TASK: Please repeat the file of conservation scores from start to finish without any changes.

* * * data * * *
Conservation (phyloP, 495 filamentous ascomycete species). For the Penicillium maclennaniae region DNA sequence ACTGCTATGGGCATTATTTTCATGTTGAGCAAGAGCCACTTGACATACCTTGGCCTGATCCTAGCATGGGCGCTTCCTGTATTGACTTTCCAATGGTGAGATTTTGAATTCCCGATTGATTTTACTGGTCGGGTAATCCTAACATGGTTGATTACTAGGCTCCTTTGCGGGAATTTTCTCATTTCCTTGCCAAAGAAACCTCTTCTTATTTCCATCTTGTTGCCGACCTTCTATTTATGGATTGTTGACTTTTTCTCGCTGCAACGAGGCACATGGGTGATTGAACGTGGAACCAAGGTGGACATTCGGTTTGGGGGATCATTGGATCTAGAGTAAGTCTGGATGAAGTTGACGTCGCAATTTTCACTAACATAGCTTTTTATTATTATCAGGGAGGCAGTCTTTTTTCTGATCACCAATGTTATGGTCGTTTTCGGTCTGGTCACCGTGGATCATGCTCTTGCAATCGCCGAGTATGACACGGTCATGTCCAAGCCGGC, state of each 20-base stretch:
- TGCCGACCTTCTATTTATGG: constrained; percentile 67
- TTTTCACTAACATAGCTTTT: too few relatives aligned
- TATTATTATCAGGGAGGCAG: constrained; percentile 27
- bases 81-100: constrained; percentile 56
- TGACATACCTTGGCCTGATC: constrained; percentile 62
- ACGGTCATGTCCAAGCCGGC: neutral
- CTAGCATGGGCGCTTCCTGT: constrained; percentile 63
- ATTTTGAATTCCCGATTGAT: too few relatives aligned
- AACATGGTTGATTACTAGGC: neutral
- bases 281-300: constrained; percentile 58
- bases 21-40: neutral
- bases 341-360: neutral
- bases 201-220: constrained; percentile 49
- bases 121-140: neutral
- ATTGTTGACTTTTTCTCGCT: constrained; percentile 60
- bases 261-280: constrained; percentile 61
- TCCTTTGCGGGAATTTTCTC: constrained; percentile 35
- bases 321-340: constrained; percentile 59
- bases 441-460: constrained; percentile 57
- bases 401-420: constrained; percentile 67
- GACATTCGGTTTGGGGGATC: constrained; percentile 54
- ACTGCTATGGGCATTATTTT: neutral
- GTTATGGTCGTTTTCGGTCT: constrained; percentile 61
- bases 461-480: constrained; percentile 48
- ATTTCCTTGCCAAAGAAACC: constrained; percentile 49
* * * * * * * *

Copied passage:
Conservation (phyloP, 495 filamentous ascomycete species). For the Penicillium maclennaniae region DNA sequence ACTGCTATGGGCATTATTTTCATGTTGAGCAAGAGCCACTTGACATACCTTGGCCTGATCCTAGCATGGGCGCTTCCTGTATTGACTTTCCAATGGTGAGATTTTGAATTCCCGATTGATTTTACTGGTCGGGTAATCCTAACATGGTTGATTACTAGGCTCCTTTGCGGGAATTTTCTCATTTCCTTGCCAAAGAAACCTCTTCTTATTTCCATCTTGTTGCCGACCTTCTATTTATGGATTGTTGACTTTTTCTCGCTGCAACGAGGCACATGGGTGATTGAACGTGGAACCAAGGTGGACATTCGGTTTGGGGGATCATTGGATCTAGAGTAAGTCTGGATGAAGTTGACGTCGCAATTTTCACTAACATAGCTTTTTATTATTATCAGGGAGGCAGTCTTTTTTCTGATCACCAATGTTATGGTCGTTTTCGGTCTGGTCACCGTGGATCATGCTCTTGCAATCGCCGAGTATGACACGGTCATGTCCAAGCCGGC, state of each 20-base stretch:
- TGCCGACCTTCTATTTATGG: constrained; percentile 67
- TTTTCACTAACATAGCTTTT: too few relatives aligned
- TATTATTATCAGGGAGGCAG: constrained; percentile 27
- bases 81-100: constrained; percentile 56
- TGACATACCTTGGCCTGATC: constrained; percentile 62
- ACGGTCATGTCCAAGCCGGC: neutral
- CTAGCATGGGCGCTTCCTGT: constrained; percentile 63
- ATTTTGAATTCCCGATTGAT: too few relatives aligned
- AACATGGTTGATTACTAGGC: neutral
- bases 281-300: constrained; percentile 58
- bases 21-40: neutral
- bases 341-360: neutral
- bases 201-220: constrained; percentile 49
- bases 121-140: neutral
- ATTGTTGACTTTTTCTCGCT: constrained; percentile 60
- bases 261-280: constrained; percentile 61
- TCCTTTGCGGGAATTTTCTC: constrained; percentile 35
- bases 321-340: constrained; percentile 59
- bases 441-460: constrained; percentile 57
- bases 401-420: constrained; percentile 67
- GACATTCGGTTTGGGGGATC: constrained; percentile 54
- ACTGCTATGGGCATTATTTT: neutral
- GTTATGGTCGTTTTCGGTCT: constrained; percentile 61
- bases 461-480: constrained; percentile 48
- ATTTCCTTGCCAAAGAAACC: constrained; percentile 49